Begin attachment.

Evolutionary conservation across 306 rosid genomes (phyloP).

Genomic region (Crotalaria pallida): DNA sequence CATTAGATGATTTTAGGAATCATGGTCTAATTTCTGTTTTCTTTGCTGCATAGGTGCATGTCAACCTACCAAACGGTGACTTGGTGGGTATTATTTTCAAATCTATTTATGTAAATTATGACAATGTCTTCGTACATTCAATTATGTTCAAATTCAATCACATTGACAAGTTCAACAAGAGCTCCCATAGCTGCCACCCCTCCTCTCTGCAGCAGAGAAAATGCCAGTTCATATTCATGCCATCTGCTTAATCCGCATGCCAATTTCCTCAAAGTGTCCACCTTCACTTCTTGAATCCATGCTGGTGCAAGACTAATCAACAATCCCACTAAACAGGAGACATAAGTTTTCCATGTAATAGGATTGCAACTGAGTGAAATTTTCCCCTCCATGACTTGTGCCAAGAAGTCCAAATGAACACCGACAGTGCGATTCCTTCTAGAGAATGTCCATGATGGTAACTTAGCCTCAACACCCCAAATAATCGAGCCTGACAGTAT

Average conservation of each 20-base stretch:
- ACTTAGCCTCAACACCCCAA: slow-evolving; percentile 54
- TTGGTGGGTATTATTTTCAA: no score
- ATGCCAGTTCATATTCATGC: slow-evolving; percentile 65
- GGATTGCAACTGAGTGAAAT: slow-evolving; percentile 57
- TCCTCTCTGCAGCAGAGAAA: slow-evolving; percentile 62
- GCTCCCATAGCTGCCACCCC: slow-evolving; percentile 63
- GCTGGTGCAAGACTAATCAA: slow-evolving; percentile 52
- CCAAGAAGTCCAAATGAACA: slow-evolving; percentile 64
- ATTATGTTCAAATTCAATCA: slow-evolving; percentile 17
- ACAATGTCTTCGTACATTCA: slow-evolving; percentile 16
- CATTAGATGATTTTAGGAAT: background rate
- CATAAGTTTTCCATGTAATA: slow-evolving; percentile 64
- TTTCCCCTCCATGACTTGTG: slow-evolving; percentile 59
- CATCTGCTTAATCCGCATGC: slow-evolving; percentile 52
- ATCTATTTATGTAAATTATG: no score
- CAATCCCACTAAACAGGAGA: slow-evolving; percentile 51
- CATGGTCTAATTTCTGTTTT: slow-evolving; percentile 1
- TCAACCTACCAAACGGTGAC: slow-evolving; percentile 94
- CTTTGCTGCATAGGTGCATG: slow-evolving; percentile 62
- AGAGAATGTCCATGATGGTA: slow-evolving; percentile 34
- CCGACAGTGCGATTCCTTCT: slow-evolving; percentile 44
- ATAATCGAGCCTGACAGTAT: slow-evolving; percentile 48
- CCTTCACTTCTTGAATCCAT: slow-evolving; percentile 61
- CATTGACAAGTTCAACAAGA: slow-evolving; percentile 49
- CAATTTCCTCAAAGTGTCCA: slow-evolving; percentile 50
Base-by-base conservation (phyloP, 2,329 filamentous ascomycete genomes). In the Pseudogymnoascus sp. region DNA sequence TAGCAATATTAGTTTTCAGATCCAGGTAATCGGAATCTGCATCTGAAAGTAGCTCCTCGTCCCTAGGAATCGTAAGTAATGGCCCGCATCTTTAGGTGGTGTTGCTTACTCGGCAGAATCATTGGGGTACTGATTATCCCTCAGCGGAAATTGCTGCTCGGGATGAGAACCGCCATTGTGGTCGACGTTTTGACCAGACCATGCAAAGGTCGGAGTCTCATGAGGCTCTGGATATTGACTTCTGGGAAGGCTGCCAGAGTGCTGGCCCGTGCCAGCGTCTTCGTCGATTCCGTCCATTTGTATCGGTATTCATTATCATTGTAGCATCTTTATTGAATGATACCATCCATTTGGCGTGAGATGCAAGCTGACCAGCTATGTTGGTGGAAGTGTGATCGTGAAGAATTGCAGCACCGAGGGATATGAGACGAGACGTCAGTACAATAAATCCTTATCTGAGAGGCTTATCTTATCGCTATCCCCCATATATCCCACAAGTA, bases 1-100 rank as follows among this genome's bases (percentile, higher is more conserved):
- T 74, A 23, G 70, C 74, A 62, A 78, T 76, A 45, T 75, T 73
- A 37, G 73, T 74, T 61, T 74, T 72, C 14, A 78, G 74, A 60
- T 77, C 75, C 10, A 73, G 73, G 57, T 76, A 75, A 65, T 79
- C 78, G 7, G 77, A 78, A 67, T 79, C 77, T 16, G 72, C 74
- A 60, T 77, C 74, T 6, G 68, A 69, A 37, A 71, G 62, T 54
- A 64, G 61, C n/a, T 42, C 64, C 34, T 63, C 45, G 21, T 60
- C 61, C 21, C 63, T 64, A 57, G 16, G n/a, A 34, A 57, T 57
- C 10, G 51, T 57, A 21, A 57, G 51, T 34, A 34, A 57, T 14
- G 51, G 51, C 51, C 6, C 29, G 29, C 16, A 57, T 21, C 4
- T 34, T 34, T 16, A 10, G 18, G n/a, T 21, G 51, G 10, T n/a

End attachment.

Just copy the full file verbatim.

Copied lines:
Evolutionary conservation across 306 rosid genomes (phyloP).

Genomic region (Crotalaria pallida): DNA sequence CATTAGATGATTTTAGGAATCATGGTCTAATTTCTGTTTTCTTTGCTGCATAGGTGCATGTCAACCTACCAAACGGTGACTTGGTGGGTATTATTTTCAAATCTATTTATGTAAATTATGACAATGTCTTCGTACATTCAATTATGTTCAAATTCAATCACATTGACAAGTTCAACAAGAGCTCCCATAGCTGCCACCCCTCCTCTCTGCAGCAGAGAAAATGCCAGTTCATATTCATGCCATCTGCTTAATCCGCATGCCAATTTCCTCAAAGTGTCCACCTTCACTTCTTGAATCCATGCTGGTGCAAGACTAATCAACAATCCCACTAAACAGGAGACATAAGTTTTCCATGTAATAGGATTGCAACTGAGTGAAATTTTCCCCTCCATGACTTGTGCCAAGAAGTCCAAATGAACACCGACAGTGCGATTCCTTCTAGAGAATGTCCATGATGGTAACTTAGCCTCAACACCCCAAATAATCGAGCCTGACAGTAT

Average conservation of each 20-base stretch:
- ACTTAGCCTCAACACCCCAA: slow-evolving; percentile 54
- TTGGTGGGTATTATTTTCAA: no score
- ATGCCAGTTCATATTCATGC: slow-evolving; percentile 65
- GGATTGCAACTGAGTGAAAT: slow-evolving; percentile 57
- TCCTCTCTGCAGCAGAGAAA: slow-evolving; percentile 62
- GCTCCCATAGCTGCCACCCC: slow-evolving; percentile 63
- GCTGGTGCAAGACTAATCAA: slow-evolving; percentile 52
- CCAAGAAGTCCAAATGAACA: slow-evolving; percentile 64
- ATTATGTTCAAATTCAATCA: slow-evolving; percentile 17
- ACAATGTCTTCGTACATTCA: slow-evolving; percentile 16
- CATTAGATGATTTTAGGAAT: background rate
- CATAAGTTTTCCATGTAATA: slow-evolving; percentile 64
- TTTCCCCTCCATGACTTGTG: slow-evolving; percentile 59
- CATCTGCTTAATCCGCATGC: slow-evolving; percentile 52
- ATCTATTTATGTAAATTATG: no score
- CAATCCCACTAAACAGGAGA: slow-evolving; percentile 51
- CATGGTCTAATTTCTGTTTT: slow-evolving; percentile 1
- TCAACCTACCAAACGGTGAC: slow-evolving; percentile 94
- CTTTGCTGCATAGGTGCATG: slow-evolving; percentile 62
- AGAGAATGTCCATGATGGTA: slow-evolving; percentile 34
- CCGACAGTGCGATTCCTTCT: slow-evolving; percentile 44
- ATAATCGAGCCTGACAGTAT: slow-evolving; percentile 48
- CCTTCACTTCTTGAATCCAT: slow-evolving; percentile 61
- CATTGACAAGTTCAACAAGA: slow-evolving; percentile 49
- CAATTTCCTCAAAGTGTCCA: slow-evolving; percentile 50
Base-by-base conservation (phyloP, 2,329 filamentous ascomycete genomes). In the Pseudogymnoascus sp. region DNA sequence TAGCAATATTAGTTTTCAGATCCAGGTAATCGGAATCTGCATCTGAAAGTAGCTCCTCGTCCCTAGGAATCGTAAGTAATGGCCCGCATCTTTAGGTGGTGTTGCTTACTCGGCAGAATCATTGGGGTACTGATTATCCCTCAGCGGAAATTGCTGCTCGGGATGAGAACCGCCATTGTGGTCGACGTTTTGACCAGACCATGCAAAGGTCGGAGTCTCATGAGGCTCTGGATATTGACTTCTGGGAAGGCTGCCAGAGTGCTGGCCCGTGCCAGCGTCTTCGTCGATTCCGTCCATTTGTATCGGTATTCATTATCATTGTAGCATCTTTATTGAATGATACCATCCATTTGGCGTGAGATGCAAGCTGACCAGCTATGTTGGTGGAAGTGTGATCGTGAAGAATTGCAGCACCGAGGGATATGAGACGAGACGTCAGTACAATAAATCCTTATCTGAGAGGCTTATCTTATCGCTATCCCCCATATATCCCACAAGTA, bases 1-100 rank as follows among this genome's bases (percentile, higher is more conserved):
- T 74, A 23, G 70, C 74, A 62, A 78, T 76, A 45, T 75, T 73
- A 37, G 73, T 74, T 61, T 74, T 72, C 14, A 78, G 74, A 60
- T 77, C 75, C 10, A 73, G 73, G 57, T 76, A 75, A 65, T 79
- C 78, G 7, G 77, A 78, A 67, T 79, C 77, T 16, G 72, C 74
- A 60, T 77, C 74, T 6, G 68, A 69, A 37, A 71, G 62, T 54
- A 64, G 61, C n/a, T 42, C 64, C 34, T 63, C 45, G 21, T 60
- C 61, C 21, C 63, T 64, A 57, G 16, G n/a, A 34, A 57, T 57
- C 10, G 51, T 57, A 21, A 57, G 51, T 34, A 34, A 57, T 14
- G 51, G 51, C 51, C 6, C 29, G 29, C 16, A 57, T 21, C 4
- T 34, T 34, T 16, A 10, G 18, G n/a, T 21, G 51, G 10, T n/a